September 28, 2020 7:44 AM

Thermal coal use to be phased out in Canada

Thermal coal use for electricity continues to be regulated and will soon be phased out, but coal plants can convert to natural gas or export to other countries for the time being.

/ Published 2 years ago

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Canada as a nation has chosen to phase out coal for creating electricity. Since 2016, as part of the Powering Past Coal Alliance with the U.K., it set a date in 2030 to no longer use coal as a base to develop electricity.

For Canada, it means finding new sources to fuel electricity generation for the space that coal uses at 11 percent. Presently, plants that use coal have produced 72 percent of Canada’s greenhouse gas emissions.

Nothing to lose

As the industry winds down, job loss becomes inevitable. The coal produces sulfur dioxides, mercury pollutants and nitrogen oxides which must be eliminated from the air. Worse, the pollutants cause respiratory ailments and deaths. The government estimates that over 50 years it will gain $1.2 billion in health benefits by simply keeping the air clean by eliminating coal. New jobs in the clean energy sector in 2016 added 56,000 jobs, a 1.3 percent rise in gross domestic product and $25.4 billion in funding. In the energy sector, the decline of the coal industry will be offset by the rise of the clean energy sector companies.

Export development bank

The coal plant executives for electricity have had three years to think about it. As promised, the export development bank of Canada (EDC) announced in January that it will get out of the coal business for electricity entirely. The agency generally helps companies across the provinces. With the announcement of anything to do with thermal coal will not get funded the reality hit that the phaseout had teeth.

The warning monetarily came sooner with the reduction in funding and support in 2017 for thermal coal projects in Canada. The EDC left funding for coal projects that exported to other countries. With the recent phase-out of the Ontario plants, the percent of electricity created by coal dropped to 10 percent.

thermal coal
Coal plants that produce thermal coal received even more regulation mandates January 2019. (Photo by Dave Johnson via Wikipedia.CC BY-SA 2.0)

Defining what coal will do

The coal industry has a portion of its coal enterprise disappearing, but metallurgical coal will remain a viable option. Alberta and British Columbia provinces have become most affected since they produced much of the coal. What types of coal exist list as thermal coal and metallurgical coal. It has not been defined yet if thermal coal will be exported to other countries for use since much of it had domestic use. The Paris Accord many countries declared their limited use of thermal coal.

Metallurgical coal, on the other hand, will most likely increase export and possibly do domestic production. Metallurgical coal is processed to become coke which is then used to create steel. Analysts see no significant decrease in the global economy. Presently, Canada exports of coal in 2017 came in at 93 percent for metallurgical coal. Canada fuels Asian markets with its coal exports.

Coal globally

The Institute for Energy Research (IEA) has a report it releases annually. As of 2018, coal provided 27 percent of the total global energy. Coal provides 38 percent of the global electricity generation. It has held the latter position since 1998, so the world truly has been moving away from coal. Emerging economies often make coal plants to continue development.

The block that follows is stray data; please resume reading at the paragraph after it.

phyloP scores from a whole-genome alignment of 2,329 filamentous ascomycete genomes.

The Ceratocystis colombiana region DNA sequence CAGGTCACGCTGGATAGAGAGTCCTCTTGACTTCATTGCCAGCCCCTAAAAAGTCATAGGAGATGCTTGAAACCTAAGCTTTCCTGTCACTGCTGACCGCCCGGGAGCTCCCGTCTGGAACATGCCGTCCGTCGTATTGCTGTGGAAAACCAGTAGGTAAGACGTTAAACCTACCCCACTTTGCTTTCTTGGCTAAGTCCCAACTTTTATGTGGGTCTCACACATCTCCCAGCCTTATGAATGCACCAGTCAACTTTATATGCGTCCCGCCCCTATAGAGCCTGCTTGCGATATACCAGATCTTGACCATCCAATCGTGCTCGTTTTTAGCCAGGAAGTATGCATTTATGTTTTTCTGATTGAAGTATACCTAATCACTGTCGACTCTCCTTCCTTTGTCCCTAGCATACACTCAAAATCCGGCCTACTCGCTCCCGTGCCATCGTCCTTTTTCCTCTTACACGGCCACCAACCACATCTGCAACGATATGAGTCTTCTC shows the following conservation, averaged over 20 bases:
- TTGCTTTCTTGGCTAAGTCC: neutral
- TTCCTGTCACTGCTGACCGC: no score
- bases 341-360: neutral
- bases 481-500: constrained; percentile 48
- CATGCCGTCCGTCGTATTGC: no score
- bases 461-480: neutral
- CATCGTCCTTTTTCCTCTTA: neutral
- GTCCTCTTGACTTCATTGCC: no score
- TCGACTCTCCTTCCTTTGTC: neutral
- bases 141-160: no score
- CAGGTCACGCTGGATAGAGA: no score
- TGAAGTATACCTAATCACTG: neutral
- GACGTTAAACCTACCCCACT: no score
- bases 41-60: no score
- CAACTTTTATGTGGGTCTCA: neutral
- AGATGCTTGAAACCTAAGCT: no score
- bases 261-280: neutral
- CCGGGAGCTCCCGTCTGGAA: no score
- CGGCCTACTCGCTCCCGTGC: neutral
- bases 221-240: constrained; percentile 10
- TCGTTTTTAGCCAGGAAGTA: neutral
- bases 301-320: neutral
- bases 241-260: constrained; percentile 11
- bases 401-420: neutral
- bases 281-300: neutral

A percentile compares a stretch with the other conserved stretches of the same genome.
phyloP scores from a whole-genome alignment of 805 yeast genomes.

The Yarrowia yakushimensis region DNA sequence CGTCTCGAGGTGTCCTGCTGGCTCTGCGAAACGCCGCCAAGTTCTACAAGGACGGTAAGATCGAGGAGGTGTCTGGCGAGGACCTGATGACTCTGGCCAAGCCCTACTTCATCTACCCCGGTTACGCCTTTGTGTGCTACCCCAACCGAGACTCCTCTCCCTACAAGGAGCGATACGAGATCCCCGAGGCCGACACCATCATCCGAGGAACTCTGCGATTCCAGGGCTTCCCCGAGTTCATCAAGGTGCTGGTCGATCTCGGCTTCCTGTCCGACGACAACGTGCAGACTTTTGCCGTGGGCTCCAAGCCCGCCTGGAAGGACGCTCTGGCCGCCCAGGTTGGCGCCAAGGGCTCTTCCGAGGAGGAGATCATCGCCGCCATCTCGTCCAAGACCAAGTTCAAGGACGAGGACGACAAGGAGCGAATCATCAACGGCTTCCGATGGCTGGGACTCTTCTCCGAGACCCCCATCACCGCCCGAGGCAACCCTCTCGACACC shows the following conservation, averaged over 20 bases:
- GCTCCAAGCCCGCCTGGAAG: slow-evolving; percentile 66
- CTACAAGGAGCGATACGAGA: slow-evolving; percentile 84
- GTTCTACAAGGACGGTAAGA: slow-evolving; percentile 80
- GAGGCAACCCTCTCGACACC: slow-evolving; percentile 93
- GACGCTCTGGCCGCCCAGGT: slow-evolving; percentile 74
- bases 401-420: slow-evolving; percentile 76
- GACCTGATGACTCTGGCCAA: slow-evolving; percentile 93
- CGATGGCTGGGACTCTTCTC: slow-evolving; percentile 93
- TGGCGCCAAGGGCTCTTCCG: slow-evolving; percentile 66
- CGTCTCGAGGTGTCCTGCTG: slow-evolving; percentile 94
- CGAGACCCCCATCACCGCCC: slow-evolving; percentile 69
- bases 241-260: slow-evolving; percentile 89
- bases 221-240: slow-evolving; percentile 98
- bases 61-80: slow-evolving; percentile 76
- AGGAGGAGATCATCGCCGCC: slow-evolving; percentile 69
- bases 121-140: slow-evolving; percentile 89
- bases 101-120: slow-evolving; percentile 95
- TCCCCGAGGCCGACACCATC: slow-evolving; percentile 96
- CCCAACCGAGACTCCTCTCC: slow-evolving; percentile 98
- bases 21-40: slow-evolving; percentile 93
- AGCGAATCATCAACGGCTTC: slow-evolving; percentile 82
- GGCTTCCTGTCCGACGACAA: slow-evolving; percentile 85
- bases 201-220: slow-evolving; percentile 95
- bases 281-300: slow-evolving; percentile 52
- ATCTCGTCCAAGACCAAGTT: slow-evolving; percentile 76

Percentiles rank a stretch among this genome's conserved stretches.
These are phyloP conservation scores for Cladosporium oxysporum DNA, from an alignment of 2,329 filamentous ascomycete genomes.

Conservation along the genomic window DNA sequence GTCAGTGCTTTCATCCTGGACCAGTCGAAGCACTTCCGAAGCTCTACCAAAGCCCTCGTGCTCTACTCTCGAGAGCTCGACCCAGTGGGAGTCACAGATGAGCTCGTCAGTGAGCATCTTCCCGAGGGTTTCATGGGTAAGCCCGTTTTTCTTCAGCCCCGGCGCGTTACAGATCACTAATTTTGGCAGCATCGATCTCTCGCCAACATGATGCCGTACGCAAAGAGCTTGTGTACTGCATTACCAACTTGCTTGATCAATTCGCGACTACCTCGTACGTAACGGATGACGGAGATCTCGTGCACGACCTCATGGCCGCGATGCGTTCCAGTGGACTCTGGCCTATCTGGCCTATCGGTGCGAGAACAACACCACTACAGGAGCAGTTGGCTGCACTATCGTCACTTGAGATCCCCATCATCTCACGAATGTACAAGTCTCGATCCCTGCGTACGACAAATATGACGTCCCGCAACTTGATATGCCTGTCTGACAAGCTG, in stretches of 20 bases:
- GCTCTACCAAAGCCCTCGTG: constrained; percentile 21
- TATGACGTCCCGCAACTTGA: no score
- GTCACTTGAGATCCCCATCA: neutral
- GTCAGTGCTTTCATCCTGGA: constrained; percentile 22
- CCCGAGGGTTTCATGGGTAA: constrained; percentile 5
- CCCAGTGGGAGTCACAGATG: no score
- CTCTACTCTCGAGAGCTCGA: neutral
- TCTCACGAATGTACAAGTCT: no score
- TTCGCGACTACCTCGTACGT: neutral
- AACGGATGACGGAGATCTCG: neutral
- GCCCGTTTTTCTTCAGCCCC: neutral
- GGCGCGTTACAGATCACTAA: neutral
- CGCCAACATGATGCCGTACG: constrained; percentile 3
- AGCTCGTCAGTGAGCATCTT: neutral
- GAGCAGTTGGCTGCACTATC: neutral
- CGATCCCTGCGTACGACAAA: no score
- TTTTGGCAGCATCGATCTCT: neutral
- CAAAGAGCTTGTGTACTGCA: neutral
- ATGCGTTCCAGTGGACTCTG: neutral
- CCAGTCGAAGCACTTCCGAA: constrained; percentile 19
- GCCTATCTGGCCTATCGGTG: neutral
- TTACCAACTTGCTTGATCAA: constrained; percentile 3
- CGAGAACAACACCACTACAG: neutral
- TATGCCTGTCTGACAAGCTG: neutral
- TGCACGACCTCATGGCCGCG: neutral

Though the numbers change in each country overall not much progress getting off coal has occurred overall. Credible Carbon has a forecast and executive summary. It states that the global coal market will remain stable until 2023. As North America and Europe decline in use of coal Indian and Asian countries will increase.

Renewables and natural gas have begun to make headway into the markets. Canada shows a way to accelerate that growth. Analysts predict a decline from 27 percent to 25 percent in the coal markets. As the demand for coal goes up and its production goes down so will the price.


For the short term, coal may be an investment for veterans who know how to play the global markets in such industries and scenarios. Despite higher pricing, new investment has not happened. Instead, either expansion of coal operations or purchases of producing assets with improvements has been invested in. Advanced economies have continued to have coal enterprises. For example, China continues to develop coal. Analysts predict that by 2020 the new development even in China will slow down.

In Canada, a trend of converting coal units to use natural gas has developed. Regulations have passed that encourage coal plants before the end of life to convert to natural gas. The coal to gas units have a lower performance requirement and it goes by efficiency. If the gas unit has high efficiency it creates power most of the time. If a less efficient gas unit then it runs part of the time. Investors could find plants that plan on making the conversion.

LNG Canada has proposed a Canadian LNG export terminal. Since 2011, 24 LNG projects received a long-term export license from the government. Located in Kitimat, British Columbia it will become operational in 2021.

LNG Canada partnered with PetroChina Company Limited, Royal Dutch Shell, Petronas and Mitsubishi Corporation. It did so through affiliate Shell Canada Energy, North Montney LNG Limited Partnerships, Diamond LNG Canada Limited and Kogas Canada LNG. Investors may want to take a careful look at coal plants converting to natural gas and where that will go for forward-thinking opportunities.

(Featured photo by Oatsy40 via Flickr. CC BY2.0)

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